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  • Zenamp h&k blower output fuses

    Thanks for letting me in. Im having issues with a hughes and kettner zenamp head. It is blowing the 4 amp fuse that powers the output transistors. Mj11015 and 16. It blew both and has 2 sets as it is a stereo amp. The mj11015 is a darlington pair with bias resistors in a button package. both transistors shorted out on the left and blew the fuse. i replaced the transistors and now the fuse blew again. i have not torn down the amp yet to see which channel has blown this time. any experience with this amp would be appreciated. thanks.

  • #2
    Here's the service manual. Do not hook up any speakers until the amp is repaired and it is verified that there is no DC on the output. Use or build a light bulb limiter to test for shorts before applying full power to the amp. If the left channel outputs shorted, I'd also be looking at/checking Q11, R22, R39, R38, and R41. You should adjust bias on the repaired channel when repairs are complete and can use the unrepaired channel as a reference for bias voltage.

    hughes_kettner_zen_amp_service_manual.pdf
    Attached Files
    Last edited by The Dude; 04-27-2022, 01:23 AM.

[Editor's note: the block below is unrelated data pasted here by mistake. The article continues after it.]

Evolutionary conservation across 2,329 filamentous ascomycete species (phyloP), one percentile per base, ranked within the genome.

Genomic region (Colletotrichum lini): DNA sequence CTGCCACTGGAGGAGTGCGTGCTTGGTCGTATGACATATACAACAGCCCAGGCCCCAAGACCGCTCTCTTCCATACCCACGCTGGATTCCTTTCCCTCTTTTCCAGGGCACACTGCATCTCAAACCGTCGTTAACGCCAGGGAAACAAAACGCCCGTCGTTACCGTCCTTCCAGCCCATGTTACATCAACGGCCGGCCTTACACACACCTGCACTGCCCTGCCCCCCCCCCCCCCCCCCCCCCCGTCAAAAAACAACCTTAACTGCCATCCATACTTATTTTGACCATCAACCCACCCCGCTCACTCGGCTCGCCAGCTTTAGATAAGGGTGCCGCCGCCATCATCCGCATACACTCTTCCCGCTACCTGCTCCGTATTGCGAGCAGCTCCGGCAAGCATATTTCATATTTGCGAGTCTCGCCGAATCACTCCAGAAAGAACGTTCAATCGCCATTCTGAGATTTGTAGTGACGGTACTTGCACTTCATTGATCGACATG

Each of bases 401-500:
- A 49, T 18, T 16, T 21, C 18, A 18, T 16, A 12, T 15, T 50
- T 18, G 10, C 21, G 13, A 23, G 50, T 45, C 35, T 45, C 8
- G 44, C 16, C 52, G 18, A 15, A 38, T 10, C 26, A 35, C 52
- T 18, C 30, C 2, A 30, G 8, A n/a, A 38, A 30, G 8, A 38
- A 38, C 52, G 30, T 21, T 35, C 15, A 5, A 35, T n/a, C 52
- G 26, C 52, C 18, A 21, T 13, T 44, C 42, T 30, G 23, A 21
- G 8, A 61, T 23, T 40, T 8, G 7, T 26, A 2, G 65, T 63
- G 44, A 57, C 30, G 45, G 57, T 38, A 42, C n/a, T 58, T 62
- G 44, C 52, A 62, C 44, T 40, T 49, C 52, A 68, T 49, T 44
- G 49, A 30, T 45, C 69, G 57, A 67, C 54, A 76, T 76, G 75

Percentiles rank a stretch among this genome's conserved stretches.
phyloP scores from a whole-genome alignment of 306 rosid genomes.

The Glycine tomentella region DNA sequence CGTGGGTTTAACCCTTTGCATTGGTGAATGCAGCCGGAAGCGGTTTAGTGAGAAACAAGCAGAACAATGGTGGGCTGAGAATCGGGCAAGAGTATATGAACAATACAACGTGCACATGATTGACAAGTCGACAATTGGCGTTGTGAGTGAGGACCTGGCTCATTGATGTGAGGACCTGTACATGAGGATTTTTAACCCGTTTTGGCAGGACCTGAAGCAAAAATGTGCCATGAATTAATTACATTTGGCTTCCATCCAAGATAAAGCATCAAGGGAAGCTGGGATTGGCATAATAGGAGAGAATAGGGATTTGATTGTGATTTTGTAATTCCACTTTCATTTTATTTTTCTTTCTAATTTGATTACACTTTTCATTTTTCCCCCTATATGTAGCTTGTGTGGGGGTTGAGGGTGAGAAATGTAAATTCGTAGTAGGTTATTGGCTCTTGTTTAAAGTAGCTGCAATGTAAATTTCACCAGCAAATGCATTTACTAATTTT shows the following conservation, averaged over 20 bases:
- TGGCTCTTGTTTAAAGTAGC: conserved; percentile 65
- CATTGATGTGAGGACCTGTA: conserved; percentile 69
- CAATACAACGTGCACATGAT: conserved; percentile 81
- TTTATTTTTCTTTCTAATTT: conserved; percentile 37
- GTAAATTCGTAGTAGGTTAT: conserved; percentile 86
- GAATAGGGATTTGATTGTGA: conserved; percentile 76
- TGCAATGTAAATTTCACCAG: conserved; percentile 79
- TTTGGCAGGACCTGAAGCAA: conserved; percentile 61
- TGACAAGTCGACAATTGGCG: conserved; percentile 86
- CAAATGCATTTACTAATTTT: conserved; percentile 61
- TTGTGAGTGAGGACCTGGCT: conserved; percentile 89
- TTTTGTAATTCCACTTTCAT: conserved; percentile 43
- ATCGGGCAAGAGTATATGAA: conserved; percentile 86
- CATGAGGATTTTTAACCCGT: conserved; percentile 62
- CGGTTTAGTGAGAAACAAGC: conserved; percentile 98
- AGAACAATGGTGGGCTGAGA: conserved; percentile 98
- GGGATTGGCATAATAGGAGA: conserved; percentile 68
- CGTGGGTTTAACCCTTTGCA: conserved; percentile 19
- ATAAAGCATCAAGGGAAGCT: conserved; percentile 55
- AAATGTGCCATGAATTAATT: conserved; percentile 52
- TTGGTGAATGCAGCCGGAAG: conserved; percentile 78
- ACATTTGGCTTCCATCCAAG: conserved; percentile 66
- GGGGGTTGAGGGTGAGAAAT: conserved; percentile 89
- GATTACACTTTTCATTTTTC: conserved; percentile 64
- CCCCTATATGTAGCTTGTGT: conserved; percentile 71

"Yeah, well, you know, that's just, like, your opinion, man."

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    • #3
      Thanks for the manual. That will be a big help. It is not exactly accurate, but its amazing that it even exists.

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      • #4
        Ok. So i got back into the zenamp head. The left channel has gone bad again and blew the fuse. Exactly the same as when the amp came into the workshop. So it was not just a bad output transistor...too bad. The darlington pair q12 has shorted again from emitter to collector leaving r22 as the only resistance from +33v to output L.

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        • #5
          I should add that,r41,r39, and r22 all read good and that r38 is a diode.

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          • #6
            The output transistors on this amp are mj11015 and mj11016. They are a darlington pair. Can anyone speculate on what could cause them to short? i thought maybe that the rail voltage was to high, but the transformwr is putting out a solid 64 volts and 34 from phase to ground. the bridge rectifier tests good and the filter caps arent a dead short.

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            • #7
              A sure way to 'blow' the outputs is to have them both come on at the same time.

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              • #8
                . Can anyone speculate on what could cause them to short? i thought maybe that the rail voltage was to high,
                I can speculate all day. the main power supply really has no way to get high, other than a few volts if the mains are running high. The low voltage supplies can have a regulatot fail and higher voltage hits the preamp.

                A zillion things cause output failure. Cracked solder, some problem with the load, including bad cords, speaker wiring, someone plugging the wrong thing into the speaker jack. And yes even bad components.
                Education is what you're left with after you have forgotten what you have learned.

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                • #9